SPRINGFIELD – This week, I watched my three daughters head off for school after a long and frustrating five months away from their classrooms.
Like any parent, I felt a mixture of pride and apprehension as they went out the door.
My children are among the 10 percent of school-age Illinois youngsters who will be attending school in-person five days a week.
That number in itself is stunning. COVID-19 has so altered our society that 90 percent of the state’s pupils are learning in a different setting than they were just a year ago.
According to the Illinois State Board of Education, most public school students, 59 percent, will be beginning the school year in a remote-learning setting, usually over a computer. The remaining 31 percent will be learning in a blended environment where some days they are being taught remotely and other days they are in a classroom.
After months of studying the different educational paths, I have to concede that they all have drawbacks.
I don’t want my children — or anyone’s — to contract a virus.
On the other hand, I believe the ideal environment for youngsters to learn is in school with a teacher present.
That’s not such a radical notion. It is how students have been taught for centuries.
Before choosing to send my kids back to school, I reviewed their schools’ COVID-19 safety plans. Mask wearing and social distancing will be strictly enforced in the Catholic schools they attend. Desks will be disinfected between students. Hand washing augmented with hand sanitizing will occur multiple times during the school day.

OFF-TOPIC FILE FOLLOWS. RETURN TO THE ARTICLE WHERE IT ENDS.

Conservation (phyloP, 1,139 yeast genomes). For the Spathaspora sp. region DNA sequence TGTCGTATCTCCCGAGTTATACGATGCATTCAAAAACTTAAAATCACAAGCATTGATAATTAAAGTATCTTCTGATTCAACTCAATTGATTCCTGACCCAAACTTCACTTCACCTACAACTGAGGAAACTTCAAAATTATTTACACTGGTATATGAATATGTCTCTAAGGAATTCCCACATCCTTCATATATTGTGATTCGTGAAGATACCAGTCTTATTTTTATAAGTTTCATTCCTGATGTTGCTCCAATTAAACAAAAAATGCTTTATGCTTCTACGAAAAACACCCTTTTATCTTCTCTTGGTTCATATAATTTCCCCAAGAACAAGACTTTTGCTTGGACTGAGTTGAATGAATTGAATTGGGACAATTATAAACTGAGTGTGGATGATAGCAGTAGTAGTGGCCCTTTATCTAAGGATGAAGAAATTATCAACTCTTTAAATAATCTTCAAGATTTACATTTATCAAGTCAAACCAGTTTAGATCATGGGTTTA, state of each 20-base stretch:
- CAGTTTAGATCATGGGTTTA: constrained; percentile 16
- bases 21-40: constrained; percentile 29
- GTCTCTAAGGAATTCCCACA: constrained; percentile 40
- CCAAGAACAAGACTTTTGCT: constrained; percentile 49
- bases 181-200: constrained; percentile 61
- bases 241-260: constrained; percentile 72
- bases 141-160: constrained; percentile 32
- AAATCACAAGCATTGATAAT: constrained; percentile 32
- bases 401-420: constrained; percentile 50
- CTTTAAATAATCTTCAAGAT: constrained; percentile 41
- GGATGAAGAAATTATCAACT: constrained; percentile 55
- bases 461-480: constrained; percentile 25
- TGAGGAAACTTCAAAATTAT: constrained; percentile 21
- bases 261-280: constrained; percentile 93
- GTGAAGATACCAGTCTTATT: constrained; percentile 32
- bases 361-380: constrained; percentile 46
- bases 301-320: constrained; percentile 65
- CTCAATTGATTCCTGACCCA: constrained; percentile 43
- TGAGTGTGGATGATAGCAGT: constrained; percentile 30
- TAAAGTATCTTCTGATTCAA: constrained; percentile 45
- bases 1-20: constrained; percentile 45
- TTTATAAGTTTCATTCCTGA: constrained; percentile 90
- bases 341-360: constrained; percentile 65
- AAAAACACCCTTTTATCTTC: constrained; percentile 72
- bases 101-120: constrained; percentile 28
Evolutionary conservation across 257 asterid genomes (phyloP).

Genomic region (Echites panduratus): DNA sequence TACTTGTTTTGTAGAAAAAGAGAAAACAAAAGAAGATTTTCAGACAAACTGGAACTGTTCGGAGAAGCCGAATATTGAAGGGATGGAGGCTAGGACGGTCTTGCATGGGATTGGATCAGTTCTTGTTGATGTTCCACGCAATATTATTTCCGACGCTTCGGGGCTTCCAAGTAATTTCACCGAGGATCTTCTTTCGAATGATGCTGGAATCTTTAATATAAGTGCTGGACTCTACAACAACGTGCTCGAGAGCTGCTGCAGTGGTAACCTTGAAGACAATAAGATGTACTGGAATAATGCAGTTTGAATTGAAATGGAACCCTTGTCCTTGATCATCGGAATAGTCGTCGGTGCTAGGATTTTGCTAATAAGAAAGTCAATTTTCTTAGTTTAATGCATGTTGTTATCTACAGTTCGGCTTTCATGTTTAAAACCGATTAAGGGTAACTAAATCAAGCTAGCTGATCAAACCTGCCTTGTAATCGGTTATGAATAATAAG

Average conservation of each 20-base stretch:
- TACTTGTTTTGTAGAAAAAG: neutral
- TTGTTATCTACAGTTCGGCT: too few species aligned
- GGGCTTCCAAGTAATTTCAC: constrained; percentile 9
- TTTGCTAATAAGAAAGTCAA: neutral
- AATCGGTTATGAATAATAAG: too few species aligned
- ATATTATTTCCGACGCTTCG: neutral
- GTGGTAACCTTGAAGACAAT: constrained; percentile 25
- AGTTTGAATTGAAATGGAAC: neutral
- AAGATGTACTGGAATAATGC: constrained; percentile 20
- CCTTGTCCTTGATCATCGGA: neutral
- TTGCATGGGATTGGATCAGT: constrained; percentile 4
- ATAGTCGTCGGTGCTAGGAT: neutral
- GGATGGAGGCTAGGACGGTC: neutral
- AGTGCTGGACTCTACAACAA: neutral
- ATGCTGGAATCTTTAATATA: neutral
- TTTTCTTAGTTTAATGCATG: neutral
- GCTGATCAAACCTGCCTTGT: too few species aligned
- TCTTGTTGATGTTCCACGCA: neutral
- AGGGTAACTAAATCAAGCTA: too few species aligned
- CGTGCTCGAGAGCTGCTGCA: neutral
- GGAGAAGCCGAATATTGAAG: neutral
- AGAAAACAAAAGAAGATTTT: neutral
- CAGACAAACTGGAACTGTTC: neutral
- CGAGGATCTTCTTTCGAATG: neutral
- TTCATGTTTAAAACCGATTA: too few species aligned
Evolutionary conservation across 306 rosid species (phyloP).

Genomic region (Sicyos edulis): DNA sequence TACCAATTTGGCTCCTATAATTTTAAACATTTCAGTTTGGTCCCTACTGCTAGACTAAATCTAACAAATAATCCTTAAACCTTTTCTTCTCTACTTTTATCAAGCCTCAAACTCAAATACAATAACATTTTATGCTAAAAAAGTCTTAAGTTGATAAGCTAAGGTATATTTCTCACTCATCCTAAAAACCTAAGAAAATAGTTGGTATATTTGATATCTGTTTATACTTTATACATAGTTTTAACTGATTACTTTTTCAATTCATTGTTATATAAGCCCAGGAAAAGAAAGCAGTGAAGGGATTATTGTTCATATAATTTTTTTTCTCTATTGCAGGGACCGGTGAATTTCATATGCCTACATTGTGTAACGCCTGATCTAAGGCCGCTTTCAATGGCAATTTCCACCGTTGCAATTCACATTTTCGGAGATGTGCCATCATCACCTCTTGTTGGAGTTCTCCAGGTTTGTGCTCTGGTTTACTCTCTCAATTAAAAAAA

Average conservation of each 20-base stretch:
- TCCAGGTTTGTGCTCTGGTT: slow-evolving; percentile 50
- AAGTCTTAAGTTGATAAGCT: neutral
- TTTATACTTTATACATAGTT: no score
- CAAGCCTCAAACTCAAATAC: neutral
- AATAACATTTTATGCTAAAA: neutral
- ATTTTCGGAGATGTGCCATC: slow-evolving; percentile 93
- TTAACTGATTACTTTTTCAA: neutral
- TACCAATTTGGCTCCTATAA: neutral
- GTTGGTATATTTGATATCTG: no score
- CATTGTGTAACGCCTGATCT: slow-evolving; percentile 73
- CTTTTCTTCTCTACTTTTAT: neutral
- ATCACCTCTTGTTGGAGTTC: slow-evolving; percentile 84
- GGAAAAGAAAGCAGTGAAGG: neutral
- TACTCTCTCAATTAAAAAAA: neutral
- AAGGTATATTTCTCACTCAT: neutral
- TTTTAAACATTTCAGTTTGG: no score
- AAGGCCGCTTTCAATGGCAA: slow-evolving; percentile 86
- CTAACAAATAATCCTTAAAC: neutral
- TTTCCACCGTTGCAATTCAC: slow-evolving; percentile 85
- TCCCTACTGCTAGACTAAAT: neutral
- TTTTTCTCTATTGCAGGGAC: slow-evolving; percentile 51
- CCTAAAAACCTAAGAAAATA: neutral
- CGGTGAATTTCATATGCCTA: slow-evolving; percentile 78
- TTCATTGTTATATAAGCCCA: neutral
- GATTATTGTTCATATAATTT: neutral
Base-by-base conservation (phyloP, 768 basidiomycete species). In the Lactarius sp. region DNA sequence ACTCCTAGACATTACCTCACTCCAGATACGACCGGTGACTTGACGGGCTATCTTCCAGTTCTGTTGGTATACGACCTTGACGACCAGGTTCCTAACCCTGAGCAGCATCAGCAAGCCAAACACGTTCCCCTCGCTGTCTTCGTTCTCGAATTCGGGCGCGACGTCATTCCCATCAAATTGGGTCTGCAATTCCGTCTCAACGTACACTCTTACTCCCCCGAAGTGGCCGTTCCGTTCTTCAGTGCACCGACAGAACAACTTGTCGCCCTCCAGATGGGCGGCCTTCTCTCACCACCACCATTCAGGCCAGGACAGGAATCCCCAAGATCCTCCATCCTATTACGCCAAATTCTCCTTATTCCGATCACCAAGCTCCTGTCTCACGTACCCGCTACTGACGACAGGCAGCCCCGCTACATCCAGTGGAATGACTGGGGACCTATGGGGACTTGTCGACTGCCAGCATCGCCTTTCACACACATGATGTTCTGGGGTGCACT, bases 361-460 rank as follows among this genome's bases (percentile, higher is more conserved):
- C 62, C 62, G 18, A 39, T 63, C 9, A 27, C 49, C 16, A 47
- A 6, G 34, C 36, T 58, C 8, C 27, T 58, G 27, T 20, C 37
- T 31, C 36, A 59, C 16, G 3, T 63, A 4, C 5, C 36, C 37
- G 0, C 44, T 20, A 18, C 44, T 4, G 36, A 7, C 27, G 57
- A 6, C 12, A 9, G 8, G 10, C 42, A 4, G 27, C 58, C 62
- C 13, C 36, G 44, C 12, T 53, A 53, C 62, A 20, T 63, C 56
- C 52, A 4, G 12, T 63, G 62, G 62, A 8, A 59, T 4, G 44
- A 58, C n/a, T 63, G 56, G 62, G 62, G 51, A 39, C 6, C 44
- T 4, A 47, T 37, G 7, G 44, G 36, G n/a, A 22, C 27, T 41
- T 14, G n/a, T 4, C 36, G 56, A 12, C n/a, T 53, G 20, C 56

Is it a risk-free plan? No. But it would seem the best of less-than-ideal alternatives.
Unfortunately, many school boards have focused on reducing liability for school districts rather than holistic solutions for the child.
We need to ask ourselves if children are safer in a structured environment such as a school or being home without parental supervision. Even when alternate adult supervision is available while a parent works, it’s often with an older family member such as a grandparent.
Elderly people are the most vulnerable group during this pandemic. We should be seeking to limit their exposure rather than increase it.
And let’s be honest; if they aren’t in school they will likely be somewhere in a group that may be a greater risk to disease spread.
And if students are left alone at home, while parents work, this too can be dangerous.
But more important, let’s not downplay the value of teachers in this equation. They are trained professionals who know how to impart knowledge. The more miles you put between the educator and pupil, the more difficult that becomes.
High-speed internet availability is far from universal due to family income or geography. The presumption that all students will have ready access to the internet is false.
There are no easy solutions.
But it is important to remember that youngsters will eventually have to return to a classroom. Parents, educators and school board members need to ask: What are the risks of not having them there now?
Scott Reeder is a veteran statehouse journalist and a freelance reporter. ScottReeder1965@gmail.com.